WARREN - Commending city law directors and the mayor for believing in him despite his troubled past, a former paralegal charged last week with felony drug possession has resigned amid speculation that he received preferential treatment.
Jason R. Burns, 33, of Boardman, on Monday submitted his resignation letter to Brian Massucci, the head of the city's Human Resources Department.
The move eliminated the need for a disciplinary hearing scheduled this week that could have resulted in his termination.
Burns had been on unpaid leave since police were called to the city Law Department Dec. 23 to escort him home at the request of his boss, Warren Law Director Greg Hicks. Hicks said he was out of the office at the time, but another employee had called him concerned about Burns' erratic behavior.
Warren police said it was during a routine pat down that they found what turned out to be heroin and various pills, including OxyContin, for which Burns did not have a prescription.
In his letter, Burns wrote of Hicks, "Greg gave me an opportunity, supported me and believed in me, when many of you at the city did not, and for that I will forever be grateful."
Burns remarked that he prays one day to be forgiven "for the negative attention" that he brought to Hicks, "which is both undeserved and unfounded."
He lauded Traci Timko Rose, assistant city prosecutor, calling her a "gem," and stating that she was in his corner "through thick and thin."
"However, she was also the one who, when I messed up, needed to hand down the consequences and preached accountability," he states.
Burns named Mayor Doug Franklin as one of his supporters, but admonished Massucci for looking down on him "for the horrid mistake" he made and "the embarrassment it brought to the city" and to Burns.
"When it is all said and done, I feel that I was an asset to the city," he writes in the letter.
Since Burns was charged last week, several questions about how his case has been handled have surfaced. Timko Rose said the city charged law department paralegal Burns quickly after test results showed he was in possession of illegal drugs.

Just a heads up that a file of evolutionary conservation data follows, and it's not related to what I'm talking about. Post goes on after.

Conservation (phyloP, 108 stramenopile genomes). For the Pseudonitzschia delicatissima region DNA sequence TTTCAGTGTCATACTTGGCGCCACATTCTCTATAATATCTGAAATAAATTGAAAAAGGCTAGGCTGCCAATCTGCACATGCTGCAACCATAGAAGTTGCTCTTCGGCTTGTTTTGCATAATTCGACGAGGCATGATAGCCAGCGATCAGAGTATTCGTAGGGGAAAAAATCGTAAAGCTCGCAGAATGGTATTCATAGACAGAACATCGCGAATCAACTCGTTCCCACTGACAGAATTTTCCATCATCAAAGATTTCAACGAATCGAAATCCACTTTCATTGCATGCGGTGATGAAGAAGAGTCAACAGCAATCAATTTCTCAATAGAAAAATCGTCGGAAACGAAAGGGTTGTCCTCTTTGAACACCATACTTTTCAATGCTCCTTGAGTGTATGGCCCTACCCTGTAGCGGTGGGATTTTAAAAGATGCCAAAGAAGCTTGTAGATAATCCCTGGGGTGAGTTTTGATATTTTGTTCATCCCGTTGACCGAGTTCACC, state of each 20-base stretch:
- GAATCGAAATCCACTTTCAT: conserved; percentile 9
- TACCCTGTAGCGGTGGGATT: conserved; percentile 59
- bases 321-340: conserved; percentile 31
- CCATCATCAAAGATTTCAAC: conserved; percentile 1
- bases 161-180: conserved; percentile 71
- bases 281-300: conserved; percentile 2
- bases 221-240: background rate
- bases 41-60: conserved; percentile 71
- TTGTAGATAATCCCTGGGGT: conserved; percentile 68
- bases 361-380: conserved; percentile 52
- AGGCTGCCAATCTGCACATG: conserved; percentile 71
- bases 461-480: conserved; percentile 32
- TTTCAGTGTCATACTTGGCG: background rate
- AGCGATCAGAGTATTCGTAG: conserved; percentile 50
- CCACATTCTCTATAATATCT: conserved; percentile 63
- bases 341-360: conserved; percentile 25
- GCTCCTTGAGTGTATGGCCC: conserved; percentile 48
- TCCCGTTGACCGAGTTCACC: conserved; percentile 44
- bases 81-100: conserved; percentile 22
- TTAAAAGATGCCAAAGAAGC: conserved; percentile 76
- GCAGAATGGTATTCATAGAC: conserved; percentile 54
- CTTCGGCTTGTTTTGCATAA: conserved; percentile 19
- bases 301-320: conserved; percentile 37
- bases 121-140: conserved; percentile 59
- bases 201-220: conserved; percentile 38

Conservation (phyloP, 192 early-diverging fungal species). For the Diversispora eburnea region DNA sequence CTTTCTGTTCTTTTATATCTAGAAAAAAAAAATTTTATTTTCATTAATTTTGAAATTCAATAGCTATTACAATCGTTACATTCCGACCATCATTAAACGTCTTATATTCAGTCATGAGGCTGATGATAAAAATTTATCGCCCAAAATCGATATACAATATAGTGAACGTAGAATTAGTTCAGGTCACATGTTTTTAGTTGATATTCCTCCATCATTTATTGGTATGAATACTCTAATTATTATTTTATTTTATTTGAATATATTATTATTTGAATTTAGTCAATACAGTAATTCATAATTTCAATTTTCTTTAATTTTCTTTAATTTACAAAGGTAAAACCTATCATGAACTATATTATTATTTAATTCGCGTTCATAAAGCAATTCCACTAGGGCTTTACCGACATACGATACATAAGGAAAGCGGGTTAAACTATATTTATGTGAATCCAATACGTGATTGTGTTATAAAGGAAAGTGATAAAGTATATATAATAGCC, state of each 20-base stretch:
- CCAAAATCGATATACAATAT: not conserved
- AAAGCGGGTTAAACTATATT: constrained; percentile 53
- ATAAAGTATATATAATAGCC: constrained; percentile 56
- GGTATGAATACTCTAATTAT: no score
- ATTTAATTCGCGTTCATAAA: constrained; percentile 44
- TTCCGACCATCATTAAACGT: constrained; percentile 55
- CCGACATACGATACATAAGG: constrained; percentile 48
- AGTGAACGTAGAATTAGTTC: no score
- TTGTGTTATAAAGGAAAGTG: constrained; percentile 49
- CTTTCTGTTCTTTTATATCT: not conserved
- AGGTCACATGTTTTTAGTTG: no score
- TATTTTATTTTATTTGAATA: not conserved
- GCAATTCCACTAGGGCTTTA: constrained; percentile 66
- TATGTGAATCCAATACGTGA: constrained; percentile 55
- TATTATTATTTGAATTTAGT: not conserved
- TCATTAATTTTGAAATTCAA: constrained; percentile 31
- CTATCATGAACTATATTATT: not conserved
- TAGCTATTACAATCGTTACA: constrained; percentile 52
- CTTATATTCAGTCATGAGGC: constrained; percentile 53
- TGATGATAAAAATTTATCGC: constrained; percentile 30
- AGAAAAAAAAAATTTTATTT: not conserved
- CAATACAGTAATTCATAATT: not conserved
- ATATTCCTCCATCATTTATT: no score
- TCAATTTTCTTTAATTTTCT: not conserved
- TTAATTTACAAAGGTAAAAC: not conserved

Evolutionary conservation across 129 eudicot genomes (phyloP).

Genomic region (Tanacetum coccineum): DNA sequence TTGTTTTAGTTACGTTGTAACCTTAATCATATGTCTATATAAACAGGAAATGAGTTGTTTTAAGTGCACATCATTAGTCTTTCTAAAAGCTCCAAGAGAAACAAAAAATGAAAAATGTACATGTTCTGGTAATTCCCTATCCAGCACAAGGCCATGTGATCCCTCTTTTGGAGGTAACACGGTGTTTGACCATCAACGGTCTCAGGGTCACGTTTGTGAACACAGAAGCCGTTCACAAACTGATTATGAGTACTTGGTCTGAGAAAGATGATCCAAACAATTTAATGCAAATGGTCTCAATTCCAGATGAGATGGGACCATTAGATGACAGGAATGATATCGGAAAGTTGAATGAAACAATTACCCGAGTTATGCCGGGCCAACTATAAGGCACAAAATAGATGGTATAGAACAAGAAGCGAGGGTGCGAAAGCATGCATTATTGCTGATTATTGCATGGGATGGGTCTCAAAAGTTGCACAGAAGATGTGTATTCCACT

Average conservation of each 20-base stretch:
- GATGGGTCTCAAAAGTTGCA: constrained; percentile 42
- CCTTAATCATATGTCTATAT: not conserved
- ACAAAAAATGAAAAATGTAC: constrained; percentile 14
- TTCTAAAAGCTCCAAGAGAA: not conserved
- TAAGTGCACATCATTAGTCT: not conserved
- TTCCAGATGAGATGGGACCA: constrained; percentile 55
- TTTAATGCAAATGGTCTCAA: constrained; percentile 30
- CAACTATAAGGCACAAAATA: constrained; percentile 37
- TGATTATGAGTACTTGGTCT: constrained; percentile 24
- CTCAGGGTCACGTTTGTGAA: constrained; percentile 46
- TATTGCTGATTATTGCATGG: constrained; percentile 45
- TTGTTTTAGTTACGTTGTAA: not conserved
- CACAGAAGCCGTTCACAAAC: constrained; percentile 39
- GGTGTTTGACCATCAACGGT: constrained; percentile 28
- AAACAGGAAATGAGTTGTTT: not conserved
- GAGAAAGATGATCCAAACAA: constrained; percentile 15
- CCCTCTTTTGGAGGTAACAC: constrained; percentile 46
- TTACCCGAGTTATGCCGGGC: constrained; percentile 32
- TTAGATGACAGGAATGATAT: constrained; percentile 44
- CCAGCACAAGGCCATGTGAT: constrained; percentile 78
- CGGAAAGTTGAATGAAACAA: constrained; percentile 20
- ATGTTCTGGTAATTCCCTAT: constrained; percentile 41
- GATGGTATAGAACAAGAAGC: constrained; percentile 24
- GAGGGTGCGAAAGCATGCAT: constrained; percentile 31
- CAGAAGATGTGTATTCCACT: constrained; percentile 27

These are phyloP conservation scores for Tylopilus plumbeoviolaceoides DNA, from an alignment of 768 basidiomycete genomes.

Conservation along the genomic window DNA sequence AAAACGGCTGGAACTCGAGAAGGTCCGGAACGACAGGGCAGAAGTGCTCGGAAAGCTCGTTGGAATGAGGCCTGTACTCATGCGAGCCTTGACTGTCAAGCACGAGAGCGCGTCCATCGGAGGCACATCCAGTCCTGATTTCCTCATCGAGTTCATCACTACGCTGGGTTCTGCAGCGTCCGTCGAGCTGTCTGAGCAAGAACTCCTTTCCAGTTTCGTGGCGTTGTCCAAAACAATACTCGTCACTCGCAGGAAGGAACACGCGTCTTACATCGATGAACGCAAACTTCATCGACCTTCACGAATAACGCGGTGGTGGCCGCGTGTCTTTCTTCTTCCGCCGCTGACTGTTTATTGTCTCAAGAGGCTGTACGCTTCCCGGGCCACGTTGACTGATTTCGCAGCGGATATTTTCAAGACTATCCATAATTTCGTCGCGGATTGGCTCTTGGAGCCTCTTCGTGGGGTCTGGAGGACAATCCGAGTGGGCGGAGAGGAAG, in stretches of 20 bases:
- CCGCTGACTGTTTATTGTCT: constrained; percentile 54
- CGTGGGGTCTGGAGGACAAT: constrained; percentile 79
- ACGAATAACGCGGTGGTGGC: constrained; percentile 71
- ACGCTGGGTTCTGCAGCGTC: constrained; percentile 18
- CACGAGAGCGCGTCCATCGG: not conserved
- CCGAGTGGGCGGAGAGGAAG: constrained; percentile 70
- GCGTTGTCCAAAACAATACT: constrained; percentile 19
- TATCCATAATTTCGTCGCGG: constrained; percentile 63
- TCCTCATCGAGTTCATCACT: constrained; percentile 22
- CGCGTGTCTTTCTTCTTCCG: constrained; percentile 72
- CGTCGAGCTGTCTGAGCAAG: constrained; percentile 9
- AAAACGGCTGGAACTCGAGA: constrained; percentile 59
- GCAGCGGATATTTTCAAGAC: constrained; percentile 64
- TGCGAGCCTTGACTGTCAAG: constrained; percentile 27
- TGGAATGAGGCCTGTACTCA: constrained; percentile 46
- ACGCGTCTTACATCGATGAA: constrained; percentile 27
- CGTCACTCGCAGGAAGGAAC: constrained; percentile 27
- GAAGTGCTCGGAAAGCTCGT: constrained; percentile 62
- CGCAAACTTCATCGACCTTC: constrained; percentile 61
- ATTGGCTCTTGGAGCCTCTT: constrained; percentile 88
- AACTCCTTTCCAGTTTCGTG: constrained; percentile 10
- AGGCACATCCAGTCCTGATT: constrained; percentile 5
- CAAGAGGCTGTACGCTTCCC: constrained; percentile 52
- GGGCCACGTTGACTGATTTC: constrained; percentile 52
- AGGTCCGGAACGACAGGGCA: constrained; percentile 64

The city sent the drugs to the state crime lab on Jan. 2. Burns was charged Feb. 25. Rose said the city received the test results the week of Feb. 17. However, the Bureau of Criminal Investigation, the investigative arm of Ohio Attorney General Mike DeWine's office, said tests were completed Jan. 15, and the results were mailed to the city police department on Jan. 16.
Police Chief Eric Merkel and Timko Rose are out of the office and unavailable for comment until Thursday. Hicks has not returned a Tribune Chronicle reporter's telephone calls to his office this week.
After police arrived at the Law Office about 1:30 p.m. Dec. 23 they found Burns had a hypodermic needle, dirty spoon, two crack pipes, a plastic white prescription bottle that contained four yellow capsules, several "pieces of miscellaneous pills,'' and one grayish rock-like substance suspected to be crack. Lab tests were negative for crack, but positive for heroin.
The incident went unreported in local media and a police report contained virtually no information.
Hicks, Merkel and Timko Rose maintain Burns received no preferential treatment.
Burns stated in his letter that he takes responsibility for his actions for which he has to face the consequences and that he has been "clean and sober" since Dec. 23, which he noted as the day he "hit rock bottom."